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ERIC Number: ED191513
Record Type: RIE
Publication Date: 1980-Apr-12
Pages: 13
Abstractor: N/A
Reference Count: 0
A Model for the Community College? The Municipal University Movement.
Knepper, George W.
Municipal universities may be defined as baccalaureate degree-granting institutions controlled by a board on which the public is heavily represented, and supported in whole or in part by local tax resources. The 14 schools that once fit this description did not appear in any single chronological period or geographic region, but each shared the distinguishing features of local tax support and local control. These shared features were paralleled by a common rationale in support of municipal higher education: young people would stay at home; the low cost of living at home and the low fees would extend educational opportunity; courses were practical; graduates would provide the city with needed manpower; universities would bring money and purchasing power to the city; and the university would serve as a center for civic culture. Despite these benefits, the municipal university movement never gained great popularity, because of the large population and tax base needed to support such an institution. Shortly after World War II, municipal universities, unable to meet the returning veterans' educational demands using only city tax resources, began to be incorporated into state educational systems. While community colleges share many of the same characteristics of the municipal college and are different in other respects, the community college has definitely inherited the commitment to increased educational access pioneered by the municipal university. (AYC)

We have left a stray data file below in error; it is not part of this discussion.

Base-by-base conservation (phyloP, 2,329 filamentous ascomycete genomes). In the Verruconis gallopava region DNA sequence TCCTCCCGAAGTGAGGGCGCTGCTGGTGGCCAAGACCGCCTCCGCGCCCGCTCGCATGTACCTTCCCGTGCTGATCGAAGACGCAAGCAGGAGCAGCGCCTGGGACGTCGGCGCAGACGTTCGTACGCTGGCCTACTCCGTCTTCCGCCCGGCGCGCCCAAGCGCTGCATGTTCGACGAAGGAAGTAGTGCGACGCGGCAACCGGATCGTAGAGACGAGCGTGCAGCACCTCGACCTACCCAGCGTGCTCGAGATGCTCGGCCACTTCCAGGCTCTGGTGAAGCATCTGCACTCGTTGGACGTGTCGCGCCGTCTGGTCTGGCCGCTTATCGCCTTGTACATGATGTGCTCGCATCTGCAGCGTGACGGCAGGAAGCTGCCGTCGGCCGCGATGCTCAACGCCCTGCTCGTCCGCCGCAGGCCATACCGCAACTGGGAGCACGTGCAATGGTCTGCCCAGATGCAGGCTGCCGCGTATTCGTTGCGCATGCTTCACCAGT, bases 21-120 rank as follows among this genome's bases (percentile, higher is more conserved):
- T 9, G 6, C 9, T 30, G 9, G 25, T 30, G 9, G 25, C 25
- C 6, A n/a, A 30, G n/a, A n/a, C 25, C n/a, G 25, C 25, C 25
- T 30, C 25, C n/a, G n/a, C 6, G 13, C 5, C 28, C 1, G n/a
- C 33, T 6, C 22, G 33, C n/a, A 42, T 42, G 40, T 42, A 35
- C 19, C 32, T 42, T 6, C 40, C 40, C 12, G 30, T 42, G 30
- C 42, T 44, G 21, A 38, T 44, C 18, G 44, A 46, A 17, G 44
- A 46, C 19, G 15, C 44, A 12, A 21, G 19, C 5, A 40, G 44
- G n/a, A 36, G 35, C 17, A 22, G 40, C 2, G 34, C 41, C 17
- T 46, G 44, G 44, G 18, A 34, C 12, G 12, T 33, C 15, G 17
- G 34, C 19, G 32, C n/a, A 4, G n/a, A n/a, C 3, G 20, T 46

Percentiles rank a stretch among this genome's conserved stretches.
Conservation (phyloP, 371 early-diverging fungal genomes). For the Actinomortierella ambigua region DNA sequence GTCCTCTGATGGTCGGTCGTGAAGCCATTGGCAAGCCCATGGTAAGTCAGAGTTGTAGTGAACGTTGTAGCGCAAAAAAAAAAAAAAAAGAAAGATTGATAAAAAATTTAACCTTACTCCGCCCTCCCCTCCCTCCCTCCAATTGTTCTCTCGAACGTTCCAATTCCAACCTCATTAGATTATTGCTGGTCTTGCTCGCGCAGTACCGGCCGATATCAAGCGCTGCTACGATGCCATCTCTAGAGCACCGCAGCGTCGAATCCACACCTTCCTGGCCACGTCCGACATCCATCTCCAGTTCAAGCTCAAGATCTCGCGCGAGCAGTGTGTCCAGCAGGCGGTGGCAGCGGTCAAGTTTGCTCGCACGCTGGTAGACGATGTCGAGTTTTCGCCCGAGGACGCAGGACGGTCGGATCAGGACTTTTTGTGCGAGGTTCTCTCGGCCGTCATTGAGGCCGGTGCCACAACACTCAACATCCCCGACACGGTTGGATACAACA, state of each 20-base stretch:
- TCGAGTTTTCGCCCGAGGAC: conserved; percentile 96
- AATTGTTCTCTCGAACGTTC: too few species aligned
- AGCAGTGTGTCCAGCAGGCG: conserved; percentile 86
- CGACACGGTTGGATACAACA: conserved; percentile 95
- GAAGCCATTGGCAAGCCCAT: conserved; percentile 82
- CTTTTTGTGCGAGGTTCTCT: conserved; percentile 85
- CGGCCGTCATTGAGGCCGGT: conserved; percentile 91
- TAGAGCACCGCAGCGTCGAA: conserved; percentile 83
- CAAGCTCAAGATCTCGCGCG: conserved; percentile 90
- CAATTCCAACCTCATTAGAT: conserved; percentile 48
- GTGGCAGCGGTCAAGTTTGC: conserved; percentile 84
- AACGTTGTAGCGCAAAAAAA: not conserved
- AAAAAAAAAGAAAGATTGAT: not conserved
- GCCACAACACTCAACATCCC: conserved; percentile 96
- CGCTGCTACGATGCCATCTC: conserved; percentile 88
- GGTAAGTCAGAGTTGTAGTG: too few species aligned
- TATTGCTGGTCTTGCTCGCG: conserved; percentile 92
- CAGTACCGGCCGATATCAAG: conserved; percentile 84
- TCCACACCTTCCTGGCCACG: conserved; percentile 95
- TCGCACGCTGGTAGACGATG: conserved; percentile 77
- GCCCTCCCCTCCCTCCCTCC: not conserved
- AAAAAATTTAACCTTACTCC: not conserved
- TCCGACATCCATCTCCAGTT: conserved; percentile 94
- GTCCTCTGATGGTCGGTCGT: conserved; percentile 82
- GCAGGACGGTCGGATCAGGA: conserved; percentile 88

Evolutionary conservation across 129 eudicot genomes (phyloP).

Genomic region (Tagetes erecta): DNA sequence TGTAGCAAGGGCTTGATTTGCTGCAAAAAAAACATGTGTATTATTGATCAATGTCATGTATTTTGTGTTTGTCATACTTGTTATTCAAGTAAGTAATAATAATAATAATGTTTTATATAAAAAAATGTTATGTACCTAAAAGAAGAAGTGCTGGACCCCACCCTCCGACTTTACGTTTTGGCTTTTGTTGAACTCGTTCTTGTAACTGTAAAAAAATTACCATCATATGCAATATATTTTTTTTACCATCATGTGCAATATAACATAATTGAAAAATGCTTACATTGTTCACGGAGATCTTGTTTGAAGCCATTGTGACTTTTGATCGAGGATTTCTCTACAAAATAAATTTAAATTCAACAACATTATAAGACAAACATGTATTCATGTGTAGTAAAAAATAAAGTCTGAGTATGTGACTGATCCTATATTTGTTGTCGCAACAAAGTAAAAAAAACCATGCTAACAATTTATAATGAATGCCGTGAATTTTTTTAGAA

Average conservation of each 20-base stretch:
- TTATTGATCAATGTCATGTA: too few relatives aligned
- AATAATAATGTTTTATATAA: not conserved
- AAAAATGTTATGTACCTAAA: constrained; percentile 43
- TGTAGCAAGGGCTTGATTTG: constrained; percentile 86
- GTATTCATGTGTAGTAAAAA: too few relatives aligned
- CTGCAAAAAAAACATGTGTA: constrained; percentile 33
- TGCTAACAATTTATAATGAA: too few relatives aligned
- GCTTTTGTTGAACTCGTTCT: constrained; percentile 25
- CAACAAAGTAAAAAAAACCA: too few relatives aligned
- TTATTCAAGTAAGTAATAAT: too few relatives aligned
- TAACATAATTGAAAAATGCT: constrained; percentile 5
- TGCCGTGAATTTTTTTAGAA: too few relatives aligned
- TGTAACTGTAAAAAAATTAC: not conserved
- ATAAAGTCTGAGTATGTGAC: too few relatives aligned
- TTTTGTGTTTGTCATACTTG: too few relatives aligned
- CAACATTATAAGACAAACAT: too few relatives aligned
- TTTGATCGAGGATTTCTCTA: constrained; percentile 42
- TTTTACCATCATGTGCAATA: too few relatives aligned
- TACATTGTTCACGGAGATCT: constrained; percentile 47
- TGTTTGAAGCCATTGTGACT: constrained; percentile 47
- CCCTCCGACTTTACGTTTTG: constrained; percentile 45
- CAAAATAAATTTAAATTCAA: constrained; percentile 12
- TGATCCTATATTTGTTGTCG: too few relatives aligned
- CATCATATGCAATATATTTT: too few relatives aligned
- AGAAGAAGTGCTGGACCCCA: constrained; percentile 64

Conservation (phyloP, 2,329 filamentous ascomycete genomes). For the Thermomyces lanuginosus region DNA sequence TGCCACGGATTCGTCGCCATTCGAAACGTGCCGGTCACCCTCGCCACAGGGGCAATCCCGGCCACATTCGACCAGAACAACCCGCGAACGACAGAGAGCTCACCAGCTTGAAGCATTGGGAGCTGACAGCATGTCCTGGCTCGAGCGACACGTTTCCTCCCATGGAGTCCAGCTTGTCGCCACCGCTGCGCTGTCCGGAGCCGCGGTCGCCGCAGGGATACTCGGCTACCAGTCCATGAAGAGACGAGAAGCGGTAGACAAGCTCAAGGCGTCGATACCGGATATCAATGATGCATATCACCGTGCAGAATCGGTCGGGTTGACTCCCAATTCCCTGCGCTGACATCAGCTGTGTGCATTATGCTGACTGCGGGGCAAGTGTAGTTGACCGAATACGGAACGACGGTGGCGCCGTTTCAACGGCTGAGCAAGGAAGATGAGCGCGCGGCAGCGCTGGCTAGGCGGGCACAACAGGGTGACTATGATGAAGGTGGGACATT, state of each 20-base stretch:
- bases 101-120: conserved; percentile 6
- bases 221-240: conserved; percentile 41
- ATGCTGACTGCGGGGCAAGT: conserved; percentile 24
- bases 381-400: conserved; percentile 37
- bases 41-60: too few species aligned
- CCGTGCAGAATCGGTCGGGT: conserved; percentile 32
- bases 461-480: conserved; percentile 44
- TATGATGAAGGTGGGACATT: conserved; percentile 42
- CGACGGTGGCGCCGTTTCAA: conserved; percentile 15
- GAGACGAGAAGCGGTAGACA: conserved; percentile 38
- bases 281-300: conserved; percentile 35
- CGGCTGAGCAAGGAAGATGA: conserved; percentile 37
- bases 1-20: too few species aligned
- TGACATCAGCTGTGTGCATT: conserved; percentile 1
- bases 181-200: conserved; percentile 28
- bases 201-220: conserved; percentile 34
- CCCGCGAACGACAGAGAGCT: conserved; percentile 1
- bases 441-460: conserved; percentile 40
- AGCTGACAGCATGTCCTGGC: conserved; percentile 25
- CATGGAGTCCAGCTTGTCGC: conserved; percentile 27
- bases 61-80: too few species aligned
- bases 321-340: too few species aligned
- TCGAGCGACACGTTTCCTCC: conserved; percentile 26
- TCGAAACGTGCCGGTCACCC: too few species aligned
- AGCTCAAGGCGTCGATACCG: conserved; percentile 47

Publication Type: Speeches/Meeting Papers; Reports - Descriptive
Education Level: N/A
Audience: N/A
Language: English
Sponsor: N/A
Authoring Institution: N/A
Identifiers: Municipal Universities
Note: Paper presented at the Annual Conference of the Eastern Community College Social Science Association (Baltimore, MD, April 10-12, 1980)